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Maverick - vision_landing

Precision Landing in ArduCopter has been implemented in various ways in the past - IRLock, and the previous vision based efforts from Sebastian Quilter and Daniel Nugent - all brilliant bits of work. However at some point in the past AC_PrecLand was updated with a mini-EKF, tuned for very low latency sensors (IRLock?), and laser rangefinders were added as a dependency, which effectively removed the ability to use a Companion Computer vision-based system.

So a while ago I started what I thought would be a fun little project, to improve the Precision Landing function in ArduCopter, or at least improve the integration/implementation of it. Easy, I thought, a quick, fun little project for an hour or two in the evening to de-stress from work.
Six(+) months on, somewhat like the core Maverick project, this has turned into a bit of an obsession. However, also like the core Maverick project it has been a voyage of discovery and a fantastic learning experience. The boxes of shattered quad pieces tell another story…

However, vision_landing is now getting to be quite usable. It uses Fiducial Markers (patterned tags) like Aruco or April tags as the landing markers, and uses these to calculate the position and distance of the landing site - so no additional laser rangefinder is necessary. It can optionally use multiple markers (as in the examples below) to facilitate really accurate landing - the closer the UAV gets to the landing site, so it locks onto incrementally smaller targets for better accuracy. It has lots of config options available for maximum flexibility, and an optional realsense branch which takes advantage of Intel RealSense cameras for extra funky goodness. The marker boards are available as PDFs from the github page and can be cheaply and easily printed.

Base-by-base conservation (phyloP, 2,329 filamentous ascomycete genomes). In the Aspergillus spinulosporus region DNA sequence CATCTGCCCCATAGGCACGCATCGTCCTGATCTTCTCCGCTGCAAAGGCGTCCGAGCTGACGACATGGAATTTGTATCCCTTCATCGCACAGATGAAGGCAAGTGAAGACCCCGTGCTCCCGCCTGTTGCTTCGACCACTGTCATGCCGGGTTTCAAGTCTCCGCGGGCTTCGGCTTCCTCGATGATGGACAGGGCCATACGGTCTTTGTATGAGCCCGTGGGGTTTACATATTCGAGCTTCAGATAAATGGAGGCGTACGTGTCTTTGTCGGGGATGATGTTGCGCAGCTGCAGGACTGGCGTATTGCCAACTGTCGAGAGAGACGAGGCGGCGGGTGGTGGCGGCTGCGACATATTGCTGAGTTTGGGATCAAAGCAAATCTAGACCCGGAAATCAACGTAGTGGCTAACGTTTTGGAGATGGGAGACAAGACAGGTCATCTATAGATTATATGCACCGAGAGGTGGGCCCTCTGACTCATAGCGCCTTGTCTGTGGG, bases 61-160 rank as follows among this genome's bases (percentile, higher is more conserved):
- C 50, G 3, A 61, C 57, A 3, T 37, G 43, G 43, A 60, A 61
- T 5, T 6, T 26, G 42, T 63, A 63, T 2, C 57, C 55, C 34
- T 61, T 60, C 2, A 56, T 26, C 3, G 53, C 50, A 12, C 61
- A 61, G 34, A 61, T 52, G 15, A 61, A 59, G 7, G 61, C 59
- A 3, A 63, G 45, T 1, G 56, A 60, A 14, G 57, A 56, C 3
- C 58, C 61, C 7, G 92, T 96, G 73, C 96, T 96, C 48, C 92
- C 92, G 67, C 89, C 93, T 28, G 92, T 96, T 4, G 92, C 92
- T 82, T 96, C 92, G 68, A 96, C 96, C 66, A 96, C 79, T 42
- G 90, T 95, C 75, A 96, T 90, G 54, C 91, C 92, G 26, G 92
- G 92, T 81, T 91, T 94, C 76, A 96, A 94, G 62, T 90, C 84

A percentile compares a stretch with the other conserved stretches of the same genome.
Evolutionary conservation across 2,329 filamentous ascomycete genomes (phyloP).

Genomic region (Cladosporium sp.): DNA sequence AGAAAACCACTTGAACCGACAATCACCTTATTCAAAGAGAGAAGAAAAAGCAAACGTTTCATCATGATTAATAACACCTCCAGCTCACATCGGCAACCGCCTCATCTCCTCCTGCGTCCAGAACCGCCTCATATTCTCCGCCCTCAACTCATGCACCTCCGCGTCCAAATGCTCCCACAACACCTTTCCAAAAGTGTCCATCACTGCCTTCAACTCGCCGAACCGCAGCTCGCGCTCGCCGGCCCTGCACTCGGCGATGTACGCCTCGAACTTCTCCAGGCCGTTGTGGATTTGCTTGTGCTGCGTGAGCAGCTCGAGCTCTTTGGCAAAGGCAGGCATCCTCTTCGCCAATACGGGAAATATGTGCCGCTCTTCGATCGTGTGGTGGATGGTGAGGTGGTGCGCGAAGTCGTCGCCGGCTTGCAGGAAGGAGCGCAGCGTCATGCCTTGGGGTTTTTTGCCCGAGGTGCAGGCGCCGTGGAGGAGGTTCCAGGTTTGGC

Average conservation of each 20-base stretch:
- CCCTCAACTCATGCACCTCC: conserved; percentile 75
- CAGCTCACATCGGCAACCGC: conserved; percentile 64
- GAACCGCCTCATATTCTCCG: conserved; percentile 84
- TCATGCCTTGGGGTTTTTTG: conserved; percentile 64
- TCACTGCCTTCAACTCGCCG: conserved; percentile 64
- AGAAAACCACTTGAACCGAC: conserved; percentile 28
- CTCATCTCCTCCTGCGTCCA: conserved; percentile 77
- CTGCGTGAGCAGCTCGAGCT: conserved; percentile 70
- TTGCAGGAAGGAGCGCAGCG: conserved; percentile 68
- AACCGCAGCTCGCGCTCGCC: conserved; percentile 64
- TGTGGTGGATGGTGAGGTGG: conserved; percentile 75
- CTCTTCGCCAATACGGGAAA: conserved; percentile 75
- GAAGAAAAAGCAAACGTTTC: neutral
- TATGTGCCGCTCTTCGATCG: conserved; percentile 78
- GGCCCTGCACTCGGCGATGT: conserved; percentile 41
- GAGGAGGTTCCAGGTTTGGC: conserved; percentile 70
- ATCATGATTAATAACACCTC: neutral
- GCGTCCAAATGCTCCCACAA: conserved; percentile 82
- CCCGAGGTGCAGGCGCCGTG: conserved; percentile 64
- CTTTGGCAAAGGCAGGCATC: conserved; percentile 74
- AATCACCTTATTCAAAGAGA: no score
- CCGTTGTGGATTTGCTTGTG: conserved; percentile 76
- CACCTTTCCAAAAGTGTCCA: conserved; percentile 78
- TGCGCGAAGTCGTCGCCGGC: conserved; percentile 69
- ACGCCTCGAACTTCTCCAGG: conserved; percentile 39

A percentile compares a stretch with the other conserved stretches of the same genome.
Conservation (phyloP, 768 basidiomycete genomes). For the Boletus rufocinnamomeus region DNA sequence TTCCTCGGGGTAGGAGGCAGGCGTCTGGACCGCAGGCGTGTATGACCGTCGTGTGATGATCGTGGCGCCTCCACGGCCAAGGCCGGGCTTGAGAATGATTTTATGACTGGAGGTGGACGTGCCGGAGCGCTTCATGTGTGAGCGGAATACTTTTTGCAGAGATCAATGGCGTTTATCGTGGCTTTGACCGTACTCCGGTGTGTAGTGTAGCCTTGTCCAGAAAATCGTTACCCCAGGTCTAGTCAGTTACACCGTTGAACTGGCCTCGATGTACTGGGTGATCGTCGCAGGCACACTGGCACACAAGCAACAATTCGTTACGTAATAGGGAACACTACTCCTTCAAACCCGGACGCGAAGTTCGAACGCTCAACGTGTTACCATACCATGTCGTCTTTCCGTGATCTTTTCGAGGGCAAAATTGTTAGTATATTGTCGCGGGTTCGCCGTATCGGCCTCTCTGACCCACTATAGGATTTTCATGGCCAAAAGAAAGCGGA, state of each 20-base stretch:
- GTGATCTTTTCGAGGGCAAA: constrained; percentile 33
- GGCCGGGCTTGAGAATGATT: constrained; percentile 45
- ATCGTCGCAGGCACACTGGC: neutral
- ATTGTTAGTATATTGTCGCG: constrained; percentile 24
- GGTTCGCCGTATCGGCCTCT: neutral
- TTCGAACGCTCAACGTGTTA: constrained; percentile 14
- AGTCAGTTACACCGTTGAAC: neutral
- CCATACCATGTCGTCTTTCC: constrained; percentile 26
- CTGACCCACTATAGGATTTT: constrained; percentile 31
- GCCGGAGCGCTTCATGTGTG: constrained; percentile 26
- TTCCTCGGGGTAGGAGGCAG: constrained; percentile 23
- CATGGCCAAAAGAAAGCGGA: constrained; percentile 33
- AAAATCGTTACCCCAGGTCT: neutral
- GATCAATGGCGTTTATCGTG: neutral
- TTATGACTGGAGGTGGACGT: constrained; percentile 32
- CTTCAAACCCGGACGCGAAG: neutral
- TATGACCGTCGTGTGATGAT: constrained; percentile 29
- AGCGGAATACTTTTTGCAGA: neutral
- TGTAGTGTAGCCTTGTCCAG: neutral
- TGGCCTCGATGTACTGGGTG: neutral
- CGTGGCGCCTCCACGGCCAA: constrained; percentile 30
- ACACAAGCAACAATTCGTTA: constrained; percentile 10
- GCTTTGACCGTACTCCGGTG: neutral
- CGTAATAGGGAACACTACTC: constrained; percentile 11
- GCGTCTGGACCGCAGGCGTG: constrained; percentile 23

Here are a few examples of it in action. Apologies for the terrible camera quality, I’ve had a lot of problems with integration in general, mainly around cameras and USB3. Unfortunately I obliterated my last quad against the side of my house before I could get better footage, so once retooled I will add better examples here:

vision_landing is available as a pre-installed, pre-configured component of Maverick. To start it, simply edit the config file to your liking (~/data/config/vision/vision_landing.conf) and start the service: maverick start vision_landing. It is also available separately to install manually or integrate into other systems:

This is very much a work in progress. It’s not always reliable, so it’s thoroughly recommended that you test it in an open space to start with. The PrecLand library in ArduCopter has a few issues that are still being worked through, in particularly it doesn’t seem to deal well with high latencies, so it’s best to run at the highest framerate possible (all of the above examples were 60fps). If you find any bugs (you don’t need to look too hard) or have any suggestions or questions, please reply here or do raise an issue in github. I really hope this might be useful to you, and welcome any input to improve it. This isn’t a great writeup, I’ll update it when I have a bit more time.

Thanks to the great developers of ArduPilot for the awesome work they do, and in particular @rmackay9 for putting up with an awful lot of stupid questions from me with great patience. Also to @ppoirier for putting his life on the line during testing :slight_smile:


Awesome stuff! Thanks for sharing. Looking forward to test this soon on the QP!

Thanks for sharing @fnoop!!!

That does look very promising indeed. Are you going to make a pull request against ArduPilot master so we can get it into a main release?

I had to google Fiducial Markers as I had no idea what they were. I’m still not quite sure what I’m looking at on the ground in the videos. Is it a patterned large piece of paper with smaller and smaller identical images?

Thanks, Grant.

@gmorph Sorry, the videos aren’t very good! You can see the landing pattern used in the videos here:
The github readme has a bit more info about it.
There’s nothing really to push into ArduPilot - there were a few small updates but they’re in the latest (Copter) 3.5 betas. A bit more work would be good in the future to improve autopilot response and make it more forgiving to different latencies. I’ve seen a bit of chat from the developers lately to turn AC_PrecLand into a more generic targeting library available across vehicles, which would be great :slight_smile:

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